Sunday, March 05, 2006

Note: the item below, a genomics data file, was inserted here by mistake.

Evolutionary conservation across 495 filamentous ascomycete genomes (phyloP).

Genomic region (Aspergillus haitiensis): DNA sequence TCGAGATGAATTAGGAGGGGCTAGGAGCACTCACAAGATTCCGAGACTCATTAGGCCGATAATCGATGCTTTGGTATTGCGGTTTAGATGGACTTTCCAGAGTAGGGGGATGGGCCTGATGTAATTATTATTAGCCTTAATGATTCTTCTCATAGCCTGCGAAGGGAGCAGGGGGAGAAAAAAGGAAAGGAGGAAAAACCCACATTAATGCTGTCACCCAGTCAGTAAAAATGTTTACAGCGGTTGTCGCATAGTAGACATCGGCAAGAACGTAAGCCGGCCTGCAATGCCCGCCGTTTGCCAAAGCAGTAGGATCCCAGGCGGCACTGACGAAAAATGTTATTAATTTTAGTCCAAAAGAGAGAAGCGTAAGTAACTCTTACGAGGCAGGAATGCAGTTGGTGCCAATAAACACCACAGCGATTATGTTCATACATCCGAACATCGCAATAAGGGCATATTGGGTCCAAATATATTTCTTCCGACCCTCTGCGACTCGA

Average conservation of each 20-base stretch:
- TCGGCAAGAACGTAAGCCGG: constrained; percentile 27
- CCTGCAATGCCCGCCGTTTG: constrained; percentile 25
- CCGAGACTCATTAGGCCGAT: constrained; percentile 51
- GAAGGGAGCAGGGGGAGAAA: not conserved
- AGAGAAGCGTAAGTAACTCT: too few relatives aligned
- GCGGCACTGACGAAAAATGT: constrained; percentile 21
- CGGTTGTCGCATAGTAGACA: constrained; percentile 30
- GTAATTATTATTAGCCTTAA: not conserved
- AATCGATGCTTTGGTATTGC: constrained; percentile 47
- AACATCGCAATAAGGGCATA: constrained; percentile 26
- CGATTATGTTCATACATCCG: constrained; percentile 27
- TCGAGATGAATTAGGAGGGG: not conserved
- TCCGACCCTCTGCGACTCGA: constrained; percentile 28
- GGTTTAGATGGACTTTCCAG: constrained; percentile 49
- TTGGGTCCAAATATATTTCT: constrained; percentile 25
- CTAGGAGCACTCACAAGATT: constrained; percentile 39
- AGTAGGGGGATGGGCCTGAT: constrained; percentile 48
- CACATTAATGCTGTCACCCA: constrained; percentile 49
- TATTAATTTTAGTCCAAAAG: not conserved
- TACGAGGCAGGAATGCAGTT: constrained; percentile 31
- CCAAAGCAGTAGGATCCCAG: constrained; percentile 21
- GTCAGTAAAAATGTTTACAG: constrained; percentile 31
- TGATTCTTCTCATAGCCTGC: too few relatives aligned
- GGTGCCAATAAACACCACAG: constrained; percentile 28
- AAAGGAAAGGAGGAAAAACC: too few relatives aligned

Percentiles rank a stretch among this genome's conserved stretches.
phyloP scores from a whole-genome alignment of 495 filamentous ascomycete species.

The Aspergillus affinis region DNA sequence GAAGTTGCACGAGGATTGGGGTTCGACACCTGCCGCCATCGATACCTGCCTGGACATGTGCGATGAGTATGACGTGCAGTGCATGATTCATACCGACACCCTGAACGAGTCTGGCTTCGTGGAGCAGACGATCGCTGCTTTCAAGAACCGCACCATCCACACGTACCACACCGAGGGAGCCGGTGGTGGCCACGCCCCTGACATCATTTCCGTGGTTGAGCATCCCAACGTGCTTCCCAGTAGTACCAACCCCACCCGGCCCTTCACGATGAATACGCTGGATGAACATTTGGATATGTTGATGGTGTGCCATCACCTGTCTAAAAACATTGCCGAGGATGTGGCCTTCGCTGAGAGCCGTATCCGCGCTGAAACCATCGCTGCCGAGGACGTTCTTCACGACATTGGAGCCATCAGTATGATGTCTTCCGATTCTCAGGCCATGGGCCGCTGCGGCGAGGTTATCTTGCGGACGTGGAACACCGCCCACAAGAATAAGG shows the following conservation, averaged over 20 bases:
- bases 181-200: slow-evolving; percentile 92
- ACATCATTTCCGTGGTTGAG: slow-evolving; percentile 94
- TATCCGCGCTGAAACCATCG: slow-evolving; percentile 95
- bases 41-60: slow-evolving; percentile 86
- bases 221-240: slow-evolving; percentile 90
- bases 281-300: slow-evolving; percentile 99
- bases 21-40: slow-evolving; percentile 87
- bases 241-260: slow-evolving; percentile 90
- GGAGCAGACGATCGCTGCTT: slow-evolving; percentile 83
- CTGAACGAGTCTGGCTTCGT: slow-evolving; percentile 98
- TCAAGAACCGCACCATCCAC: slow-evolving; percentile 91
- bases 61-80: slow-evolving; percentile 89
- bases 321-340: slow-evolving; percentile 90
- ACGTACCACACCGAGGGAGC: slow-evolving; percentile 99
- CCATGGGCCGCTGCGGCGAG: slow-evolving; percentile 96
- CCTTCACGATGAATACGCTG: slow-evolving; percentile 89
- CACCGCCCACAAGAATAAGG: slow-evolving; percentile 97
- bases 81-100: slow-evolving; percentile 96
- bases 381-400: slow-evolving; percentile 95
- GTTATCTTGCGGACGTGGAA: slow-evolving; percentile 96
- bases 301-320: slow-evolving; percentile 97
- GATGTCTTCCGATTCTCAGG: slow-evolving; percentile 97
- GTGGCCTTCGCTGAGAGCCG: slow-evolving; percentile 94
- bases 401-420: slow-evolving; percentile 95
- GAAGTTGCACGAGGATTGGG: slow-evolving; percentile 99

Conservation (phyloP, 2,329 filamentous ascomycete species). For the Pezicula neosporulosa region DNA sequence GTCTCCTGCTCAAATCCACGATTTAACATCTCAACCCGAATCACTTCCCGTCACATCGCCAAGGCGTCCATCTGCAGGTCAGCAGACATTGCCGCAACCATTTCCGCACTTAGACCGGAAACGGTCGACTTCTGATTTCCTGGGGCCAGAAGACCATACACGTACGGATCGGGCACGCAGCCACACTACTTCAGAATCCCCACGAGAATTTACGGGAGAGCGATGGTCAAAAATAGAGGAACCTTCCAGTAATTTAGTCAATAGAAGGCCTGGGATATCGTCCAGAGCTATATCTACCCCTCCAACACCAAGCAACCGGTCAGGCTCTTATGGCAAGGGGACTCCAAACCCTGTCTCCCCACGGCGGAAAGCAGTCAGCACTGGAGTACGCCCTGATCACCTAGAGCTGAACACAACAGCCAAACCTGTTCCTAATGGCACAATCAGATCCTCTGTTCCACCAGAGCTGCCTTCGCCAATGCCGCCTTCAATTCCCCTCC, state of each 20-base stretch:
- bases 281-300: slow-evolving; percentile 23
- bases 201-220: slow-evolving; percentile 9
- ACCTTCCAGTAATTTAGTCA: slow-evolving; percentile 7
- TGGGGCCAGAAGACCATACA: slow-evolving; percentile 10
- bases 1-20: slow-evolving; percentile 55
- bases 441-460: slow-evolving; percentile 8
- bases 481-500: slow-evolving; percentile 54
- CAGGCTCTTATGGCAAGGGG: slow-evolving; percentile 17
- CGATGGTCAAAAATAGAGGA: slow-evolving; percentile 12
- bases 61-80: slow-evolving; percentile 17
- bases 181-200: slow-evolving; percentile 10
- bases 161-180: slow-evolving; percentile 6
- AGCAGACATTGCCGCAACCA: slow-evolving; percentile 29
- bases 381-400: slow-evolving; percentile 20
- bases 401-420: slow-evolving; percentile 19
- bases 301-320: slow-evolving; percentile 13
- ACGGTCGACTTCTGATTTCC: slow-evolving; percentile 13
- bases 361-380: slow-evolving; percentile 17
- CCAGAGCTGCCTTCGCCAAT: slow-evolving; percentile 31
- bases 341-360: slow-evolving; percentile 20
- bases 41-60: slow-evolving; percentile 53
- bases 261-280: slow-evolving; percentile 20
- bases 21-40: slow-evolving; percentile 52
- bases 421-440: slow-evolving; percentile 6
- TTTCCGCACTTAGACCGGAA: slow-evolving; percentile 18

My worry is that on the home front the war is falling prey to lack-of-mission creep -- that, in the absence of any real urgency and direction, the "long war" (to use the administration's new and unsatisfactory term) is degenerating into nothing but bureaucratic tedium, media doom-mongering and erratic ad hoc oppositionism. To be sure, all these have been present since Day One: The press have been insisting Iraq is teetering on the brink of civil war for three years and yet, despite the urgings of CNN and the BBC, those layabout Iraqis stubbornly refuse to get on with it. They're happy to teeter for another three years, no matter how many "experts" stamp their foot and pout their lips and say "I want my civil war now." The New York Times ran a headline after the big bombing: "More Clashes Shake Iraq; Political Talks Are In Ruins." The "political talks" resumed the day after publication. The "ruins" were rebuilt after 48 hours.